Like so many of us, I’ve spent the last 18 months enthralled by the dark carnival of our latest national election. From the start, I couldn’t tear my eyes from the spectacle of the Republican primaries. Never have I experienced such oceanic quantities of schadenfreude as I did watching the front men for modern conservatism stand slack-jawed while the leading candidate for their party’s nomination figuratively slapped George W. Bush across the face for starting the Iraq War and flushed 30 years of free-market trade policy down the toilet like schoolwork torn from the hands of teachers’ pets. From my own white, middle-class safety, I thrilled at Donald Trump finally bringing the Republican Party’s appeals to racial prejudice into the open, where they would be judged in all their ugliness. But at the end of each debate, I felt the nausea of the glutton and promised myself to consume less of the circus in the days ahead, only to return to the political blogs the next morning, hungry for fatuous commentary on who had “won,” knowing in my gut that all I or any of us were doing was losing whatever frayed threads of decency still held American political life together. Through the conventions, the summer meltdowns, and now the fall debates, my mind has been captive to each flicker in the polls.
And I am hardly alone. Our presidential contests have become such prolonged episodes of mass distraction and political anxiety it’s hard to even keep track of what we are experiencing. Still, we have to try. And that begins by understanding that one of the reasons they have become such totalizing events is that presidential elections are one of the only chances we have left to fulfill the basic human need to experience collective emotion. In an era of social atomization and online living, when we have so few points of civic attachment in the vast middle ground between domestic life and the imperial presidency, the candidates—as the phenomenon of Barack Obama made abundantly clear—have become repositories for feelings that have nowhere else to go. What have been, for most of our history, political contests over leadership of the executive branch have transmogrified in recent decades into something we experience less as debates on the direction of the nation than as zero-sum battles over who will be allowed the pleasure and relief of feeling they are not alone in their own country. Beneath the smog of vitriol and disgust that has characterized this election, then, lies a great sorrow: that there is so little fellow feeling left among us these days that we are compelled to seek it in our national leader. Historically, this has never been a good sign.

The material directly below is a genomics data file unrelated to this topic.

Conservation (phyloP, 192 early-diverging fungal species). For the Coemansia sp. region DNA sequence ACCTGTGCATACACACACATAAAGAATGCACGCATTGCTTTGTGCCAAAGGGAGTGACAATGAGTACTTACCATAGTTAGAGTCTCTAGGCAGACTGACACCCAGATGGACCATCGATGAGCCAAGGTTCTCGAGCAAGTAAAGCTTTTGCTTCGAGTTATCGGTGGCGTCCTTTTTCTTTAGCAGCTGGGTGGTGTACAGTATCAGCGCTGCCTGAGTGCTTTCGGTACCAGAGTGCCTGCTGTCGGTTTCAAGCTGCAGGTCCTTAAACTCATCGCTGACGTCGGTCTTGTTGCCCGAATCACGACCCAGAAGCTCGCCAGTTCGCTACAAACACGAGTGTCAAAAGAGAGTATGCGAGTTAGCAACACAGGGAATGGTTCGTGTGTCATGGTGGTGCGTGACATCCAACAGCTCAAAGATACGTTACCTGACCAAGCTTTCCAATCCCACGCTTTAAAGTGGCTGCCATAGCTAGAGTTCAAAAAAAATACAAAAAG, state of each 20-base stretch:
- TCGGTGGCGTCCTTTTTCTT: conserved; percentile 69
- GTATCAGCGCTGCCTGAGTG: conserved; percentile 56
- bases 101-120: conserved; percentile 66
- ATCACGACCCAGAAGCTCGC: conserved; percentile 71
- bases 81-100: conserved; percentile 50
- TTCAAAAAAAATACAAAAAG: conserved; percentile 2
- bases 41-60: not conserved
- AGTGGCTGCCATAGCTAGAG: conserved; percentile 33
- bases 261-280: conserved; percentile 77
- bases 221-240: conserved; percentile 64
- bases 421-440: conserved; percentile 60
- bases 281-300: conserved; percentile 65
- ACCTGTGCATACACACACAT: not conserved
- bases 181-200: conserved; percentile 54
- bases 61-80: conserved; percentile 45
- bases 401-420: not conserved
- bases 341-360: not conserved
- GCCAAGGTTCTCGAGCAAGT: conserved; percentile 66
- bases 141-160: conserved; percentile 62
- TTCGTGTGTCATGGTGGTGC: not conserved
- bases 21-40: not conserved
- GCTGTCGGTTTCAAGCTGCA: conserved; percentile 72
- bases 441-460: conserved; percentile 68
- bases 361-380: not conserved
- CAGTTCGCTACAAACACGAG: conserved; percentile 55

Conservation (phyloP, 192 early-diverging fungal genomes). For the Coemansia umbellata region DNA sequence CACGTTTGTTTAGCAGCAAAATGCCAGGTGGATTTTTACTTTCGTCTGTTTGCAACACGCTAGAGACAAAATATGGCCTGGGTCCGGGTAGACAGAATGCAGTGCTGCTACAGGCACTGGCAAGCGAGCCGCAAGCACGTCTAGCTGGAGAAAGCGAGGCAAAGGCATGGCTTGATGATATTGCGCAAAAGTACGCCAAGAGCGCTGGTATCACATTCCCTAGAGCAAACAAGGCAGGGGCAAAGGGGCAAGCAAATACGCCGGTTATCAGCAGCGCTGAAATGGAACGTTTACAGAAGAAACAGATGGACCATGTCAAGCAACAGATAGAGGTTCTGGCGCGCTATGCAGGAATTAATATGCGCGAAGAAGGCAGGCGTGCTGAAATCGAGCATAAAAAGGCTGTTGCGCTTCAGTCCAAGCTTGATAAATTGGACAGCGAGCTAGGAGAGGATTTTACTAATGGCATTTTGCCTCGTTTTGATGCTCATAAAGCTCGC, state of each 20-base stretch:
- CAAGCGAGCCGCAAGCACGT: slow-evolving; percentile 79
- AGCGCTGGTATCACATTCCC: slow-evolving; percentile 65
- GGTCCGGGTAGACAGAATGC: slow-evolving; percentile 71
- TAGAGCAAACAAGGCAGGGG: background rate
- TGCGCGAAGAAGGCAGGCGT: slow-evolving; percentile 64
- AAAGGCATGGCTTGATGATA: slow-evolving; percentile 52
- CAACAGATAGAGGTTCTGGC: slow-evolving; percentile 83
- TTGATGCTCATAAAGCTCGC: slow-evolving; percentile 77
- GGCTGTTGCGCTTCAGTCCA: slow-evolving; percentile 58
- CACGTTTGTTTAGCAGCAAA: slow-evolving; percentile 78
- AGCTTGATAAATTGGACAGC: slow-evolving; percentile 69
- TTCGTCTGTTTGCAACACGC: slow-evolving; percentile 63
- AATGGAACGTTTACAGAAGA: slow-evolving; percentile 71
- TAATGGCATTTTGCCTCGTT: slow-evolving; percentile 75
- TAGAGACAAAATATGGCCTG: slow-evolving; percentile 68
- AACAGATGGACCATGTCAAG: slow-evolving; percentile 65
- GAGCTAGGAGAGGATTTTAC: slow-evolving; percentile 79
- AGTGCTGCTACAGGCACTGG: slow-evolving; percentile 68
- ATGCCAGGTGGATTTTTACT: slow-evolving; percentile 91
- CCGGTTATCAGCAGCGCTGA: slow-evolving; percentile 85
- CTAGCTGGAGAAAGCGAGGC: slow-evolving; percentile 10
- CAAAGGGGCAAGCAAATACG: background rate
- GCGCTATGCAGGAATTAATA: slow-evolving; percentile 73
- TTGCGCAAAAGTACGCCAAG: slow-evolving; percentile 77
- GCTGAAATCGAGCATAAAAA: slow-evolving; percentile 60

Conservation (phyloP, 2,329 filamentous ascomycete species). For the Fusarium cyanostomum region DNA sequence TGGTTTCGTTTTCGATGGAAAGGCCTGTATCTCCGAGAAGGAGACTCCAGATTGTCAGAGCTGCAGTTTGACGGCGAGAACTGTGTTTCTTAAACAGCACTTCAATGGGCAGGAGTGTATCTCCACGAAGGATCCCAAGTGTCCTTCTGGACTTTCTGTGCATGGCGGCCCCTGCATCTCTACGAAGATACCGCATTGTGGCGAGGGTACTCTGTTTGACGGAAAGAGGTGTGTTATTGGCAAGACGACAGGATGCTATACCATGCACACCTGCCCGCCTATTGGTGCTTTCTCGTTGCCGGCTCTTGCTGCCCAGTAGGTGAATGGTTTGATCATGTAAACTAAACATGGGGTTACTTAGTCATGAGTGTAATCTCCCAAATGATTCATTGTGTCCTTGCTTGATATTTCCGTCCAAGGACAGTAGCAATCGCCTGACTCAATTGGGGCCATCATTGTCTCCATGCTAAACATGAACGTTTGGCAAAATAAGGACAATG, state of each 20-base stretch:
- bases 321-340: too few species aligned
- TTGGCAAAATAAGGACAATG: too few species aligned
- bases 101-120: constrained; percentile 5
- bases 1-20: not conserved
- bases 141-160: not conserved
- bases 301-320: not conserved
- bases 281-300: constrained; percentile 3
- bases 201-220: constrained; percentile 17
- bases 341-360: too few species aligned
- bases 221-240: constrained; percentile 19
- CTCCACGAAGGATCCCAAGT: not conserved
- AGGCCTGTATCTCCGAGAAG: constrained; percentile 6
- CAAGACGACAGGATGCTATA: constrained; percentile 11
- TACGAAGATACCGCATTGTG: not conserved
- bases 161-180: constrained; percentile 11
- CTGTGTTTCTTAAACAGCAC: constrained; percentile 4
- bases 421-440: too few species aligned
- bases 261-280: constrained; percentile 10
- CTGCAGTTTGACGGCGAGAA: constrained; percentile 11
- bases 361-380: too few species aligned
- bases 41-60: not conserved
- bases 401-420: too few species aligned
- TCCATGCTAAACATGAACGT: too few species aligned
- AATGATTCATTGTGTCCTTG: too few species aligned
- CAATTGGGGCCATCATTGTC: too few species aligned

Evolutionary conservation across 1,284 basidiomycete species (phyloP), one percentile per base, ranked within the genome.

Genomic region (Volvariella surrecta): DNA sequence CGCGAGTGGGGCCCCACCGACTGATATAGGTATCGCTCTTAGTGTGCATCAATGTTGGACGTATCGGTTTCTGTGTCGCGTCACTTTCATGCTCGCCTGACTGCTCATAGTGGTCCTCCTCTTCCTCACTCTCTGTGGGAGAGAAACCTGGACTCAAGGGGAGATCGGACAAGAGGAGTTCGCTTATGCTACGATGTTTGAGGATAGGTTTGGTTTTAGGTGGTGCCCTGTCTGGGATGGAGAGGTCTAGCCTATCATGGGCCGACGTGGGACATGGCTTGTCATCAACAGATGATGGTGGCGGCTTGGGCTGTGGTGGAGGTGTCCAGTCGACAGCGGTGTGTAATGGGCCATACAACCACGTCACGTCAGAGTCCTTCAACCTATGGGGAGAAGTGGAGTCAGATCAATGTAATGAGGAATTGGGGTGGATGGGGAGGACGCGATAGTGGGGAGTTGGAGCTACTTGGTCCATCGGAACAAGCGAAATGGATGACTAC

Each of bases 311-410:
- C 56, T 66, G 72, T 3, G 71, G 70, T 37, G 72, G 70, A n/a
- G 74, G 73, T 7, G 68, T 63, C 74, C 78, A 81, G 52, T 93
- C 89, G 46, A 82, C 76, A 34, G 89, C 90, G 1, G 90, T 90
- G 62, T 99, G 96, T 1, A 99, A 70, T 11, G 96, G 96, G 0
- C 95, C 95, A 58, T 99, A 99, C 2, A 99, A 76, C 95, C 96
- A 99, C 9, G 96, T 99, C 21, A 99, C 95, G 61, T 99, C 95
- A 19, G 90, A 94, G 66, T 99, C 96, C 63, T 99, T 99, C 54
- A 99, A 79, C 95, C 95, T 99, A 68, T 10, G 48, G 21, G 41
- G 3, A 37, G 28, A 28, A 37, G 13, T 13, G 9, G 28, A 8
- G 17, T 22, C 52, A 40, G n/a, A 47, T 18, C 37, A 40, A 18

No one has better manipulated this paucity of solidarity—and thus more powerfully distracted us from the concerns of real life—than Donald Trump. He’s accomplished this through endless acts of public verbal violence that have broken one unwritten rule of political discourse after the next, and have had the effect that all violence does: to shock those who experience it into a kind of stunned passivity. Eventually, as we have seen, the violence numbs people’s senses to the point that they no longer fully register the horror of what they are living through.
In an essay on King Lear, the philosopher Stanley Cavell describes Lear’s daughter Regan, who orders the eyes of her father’s loyal friend Gloucester gouged out, thusly: “She has no ideas of her own; her special vileness is always to increase the measure of pain others are prepared to inflict; her mind is itself a lynch mob.” A year and a half into Trump’s incitement of a campaign, this seems the most concise formulation of his character: He has no ideas of his own; his special vileness is always to increase the measure of rhetorical violence others are prepared to inflict; his mind is itself a political mob.